Joey Daoud from Coffee and Celluloid compares the effectiveness of Adobe Morph Cut and Avid’s Fluid Morph over a series of interview based jump cuts and concludes that Adobe still has some work to do, which watching his test was my thought too. As an FCPX editor he does share a (now, blindingly obvious, but*) great tip for anyone wanting to make use of Fluid Morph which is to download the free trial of Avid Media Composer (or probably Avid First when it becomes available) and simply export your clips that need joining with handles, run them through Fluid Morph and drop them back in. He also points out that his usual 6 frame morph in Avid is cautioned to be ‘too short for an effective morph’ in Morph Cut.
*Why didn’t I think of this before! I’m obviously too ‘silo-ed’ in my creative thinking….
Premiere Bro also has a nice write up on the new features editors should know about in Premiere which includes some handy little tutorials and detailed screengrabs, including this shot of the improved audio mapping controls. It’s well worth having a rummage on the rest of the Premiere Bro site for more tutorials and a weekly round up of cool Premiere related things he has found.
Dave Helmly has a half-hour walk through of some of the thinking behind the new features in Premiere Pro, which includes some things that aren’t covered in the other videos above, like some of the more technical nitty-gritty improvements, so well worth a quick watch.
Colour Grading Tutorials for Premiere Pro 2015
The colour grading features in Premiere Pro get a whole-sale upgrade and these tutorials from Larry Jordan and others will help you get to grips with the capabilities quickly. Mikey demonstrates how to white balance a clip in the new Lumetri Colour panel in the short tutorial below.
If you’re after some free presets that you can use in Lumetri Color inside Premiere then Oliver Peters has put together a free package of looks, originally created for Speedgrade, that can be used inside Premiere Pro in a jiffy. Creative LUT package creators LookLabs, were a previous sponsor of the blog, and you can check them out here.
The top control of the panel lets you select either the source clip (left name) or that one instance on the timeline (right name). If you select the source clip, then any correction is applied as a master clip effect. This correction will ripple to any other instances of that source on the timeline. If you select the timeline clip, then corrections only affect that one spot on the timeline. Key, for the purposes of this article, is the fact that the Lumetri Color panel includes two entry points for LUTs, using either the .cube or .look format. Adobe supplies a set of Adobe and LookLabs (SpeedLooks) LUTs. You can access built-in or third-party files from either the Basic or the Creative tab of the Lumetri Color panel.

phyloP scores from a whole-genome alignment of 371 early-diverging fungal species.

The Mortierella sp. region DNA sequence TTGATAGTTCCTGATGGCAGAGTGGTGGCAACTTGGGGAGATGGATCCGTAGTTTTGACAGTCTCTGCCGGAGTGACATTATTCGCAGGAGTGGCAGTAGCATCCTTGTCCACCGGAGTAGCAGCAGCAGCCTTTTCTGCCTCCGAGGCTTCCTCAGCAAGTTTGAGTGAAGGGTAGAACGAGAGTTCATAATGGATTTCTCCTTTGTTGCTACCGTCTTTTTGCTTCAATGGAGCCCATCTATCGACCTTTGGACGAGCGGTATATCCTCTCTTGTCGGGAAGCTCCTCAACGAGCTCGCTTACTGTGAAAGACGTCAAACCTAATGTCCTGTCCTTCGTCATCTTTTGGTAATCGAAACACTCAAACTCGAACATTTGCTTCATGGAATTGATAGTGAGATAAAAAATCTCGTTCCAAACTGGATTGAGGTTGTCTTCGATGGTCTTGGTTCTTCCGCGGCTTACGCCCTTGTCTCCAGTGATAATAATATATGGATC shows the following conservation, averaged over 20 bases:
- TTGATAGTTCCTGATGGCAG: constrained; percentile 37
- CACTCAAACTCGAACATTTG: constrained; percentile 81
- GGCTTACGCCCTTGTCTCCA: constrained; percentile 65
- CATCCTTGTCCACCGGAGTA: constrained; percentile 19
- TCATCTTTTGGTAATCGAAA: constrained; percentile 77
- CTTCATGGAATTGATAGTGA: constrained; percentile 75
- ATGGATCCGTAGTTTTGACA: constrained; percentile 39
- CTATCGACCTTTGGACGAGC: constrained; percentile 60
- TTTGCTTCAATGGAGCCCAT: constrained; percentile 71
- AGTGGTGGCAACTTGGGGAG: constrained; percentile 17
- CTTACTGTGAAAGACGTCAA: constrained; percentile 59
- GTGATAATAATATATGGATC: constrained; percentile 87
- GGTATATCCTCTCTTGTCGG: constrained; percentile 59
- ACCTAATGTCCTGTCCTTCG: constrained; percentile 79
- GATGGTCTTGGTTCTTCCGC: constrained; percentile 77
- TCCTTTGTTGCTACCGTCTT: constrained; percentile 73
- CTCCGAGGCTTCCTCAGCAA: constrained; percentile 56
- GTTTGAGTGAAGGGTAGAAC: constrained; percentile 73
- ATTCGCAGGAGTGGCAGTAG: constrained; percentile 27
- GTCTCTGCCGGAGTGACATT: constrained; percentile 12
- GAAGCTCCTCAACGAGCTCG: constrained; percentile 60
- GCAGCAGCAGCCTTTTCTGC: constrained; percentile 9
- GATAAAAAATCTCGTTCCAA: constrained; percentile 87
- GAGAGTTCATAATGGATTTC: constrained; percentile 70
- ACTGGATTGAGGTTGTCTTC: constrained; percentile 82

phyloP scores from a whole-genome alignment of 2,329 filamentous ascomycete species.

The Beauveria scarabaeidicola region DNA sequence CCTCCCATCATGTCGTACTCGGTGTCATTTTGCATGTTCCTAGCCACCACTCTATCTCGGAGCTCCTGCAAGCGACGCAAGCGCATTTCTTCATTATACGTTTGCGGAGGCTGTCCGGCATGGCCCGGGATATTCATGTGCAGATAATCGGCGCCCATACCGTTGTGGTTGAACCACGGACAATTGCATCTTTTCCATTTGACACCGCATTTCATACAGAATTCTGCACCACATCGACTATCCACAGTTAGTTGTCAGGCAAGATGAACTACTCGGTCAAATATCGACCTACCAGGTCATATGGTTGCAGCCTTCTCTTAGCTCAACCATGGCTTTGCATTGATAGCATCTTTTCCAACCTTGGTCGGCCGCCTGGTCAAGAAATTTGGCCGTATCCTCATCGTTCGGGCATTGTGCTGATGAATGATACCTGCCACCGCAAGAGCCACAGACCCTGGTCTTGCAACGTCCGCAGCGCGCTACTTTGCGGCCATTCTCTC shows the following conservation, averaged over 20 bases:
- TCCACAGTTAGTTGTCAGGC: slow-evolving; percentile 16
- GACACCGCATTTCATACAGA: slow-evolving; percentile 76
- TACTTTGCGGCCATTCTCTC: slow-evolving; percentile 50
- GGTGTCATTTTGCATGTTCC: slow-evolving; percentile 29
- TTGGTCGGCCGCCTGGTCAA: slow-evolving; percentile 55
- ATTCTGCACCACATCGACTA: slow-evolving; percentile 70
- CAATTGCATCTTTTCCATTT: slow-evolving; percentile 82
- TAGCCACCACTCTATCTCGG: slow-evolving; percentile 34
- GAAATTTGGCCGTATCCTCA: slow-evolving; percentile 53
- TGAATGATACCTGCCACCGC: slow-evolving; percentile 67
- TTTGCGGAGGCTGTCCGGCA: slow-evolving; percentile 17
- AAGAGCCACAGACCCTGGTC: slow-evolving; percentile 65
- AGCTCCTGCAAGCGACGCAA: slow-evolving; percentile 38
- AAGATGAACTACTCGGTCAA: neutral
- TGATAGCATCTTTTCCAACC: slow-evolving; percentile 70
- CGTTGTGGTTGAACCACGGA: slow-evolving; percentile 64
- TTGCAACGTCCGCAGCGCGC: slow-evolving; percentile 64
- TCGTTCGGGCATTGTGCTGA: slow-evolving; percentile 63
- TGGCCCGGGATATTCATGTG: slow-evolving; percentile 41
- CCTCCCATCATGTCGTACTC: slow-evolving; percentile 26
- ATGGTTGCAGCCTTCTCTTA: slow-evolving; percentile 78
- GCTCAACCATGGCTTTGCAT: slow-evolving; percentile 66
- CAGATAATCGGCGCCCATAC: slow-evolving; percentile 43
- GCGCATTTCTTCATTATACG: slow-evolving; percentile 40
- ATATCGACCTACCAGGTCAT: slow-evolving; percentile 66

In this video you can check out out Al Mooney’s exuberant Supermeet presentation in which he demos other ‘previewed’ features like Project Candy and Premiere Clip, which highlight some of Adobe’s efforts to integrate mobile devices into your workflow, but focused on the colour grading aspects of post-production. He also demo’s Morph Cut.
In this NAB presentation colorist, trainer and author, Robbie Carman also demos the new colour grading features in ‘Work Like An Editor, Think Like A Colorist’. You can check out a whole lot more training from Robbie over on Mixing Light.com. In fact in this insight, you can check out Robbie talking about these new features. (And with much better audio too!)
Casey Faris has a quick tutorial on recovering highlights in the Lumetri color panel by adjusting the camera RAW source settings in the Effects panel. In the next, much longer, tutorial Casey walks through grading RAW, LOG and Rec. 709 footage in the Lumetri panel.
Tutorials for Editors in Adobe Creative Cloud 2015
Larry Jordan has shared these excerpts from a recent webinar, which you can purchase in full here, which provide some really useful tips for editors working in the Creative Cloud eco-system.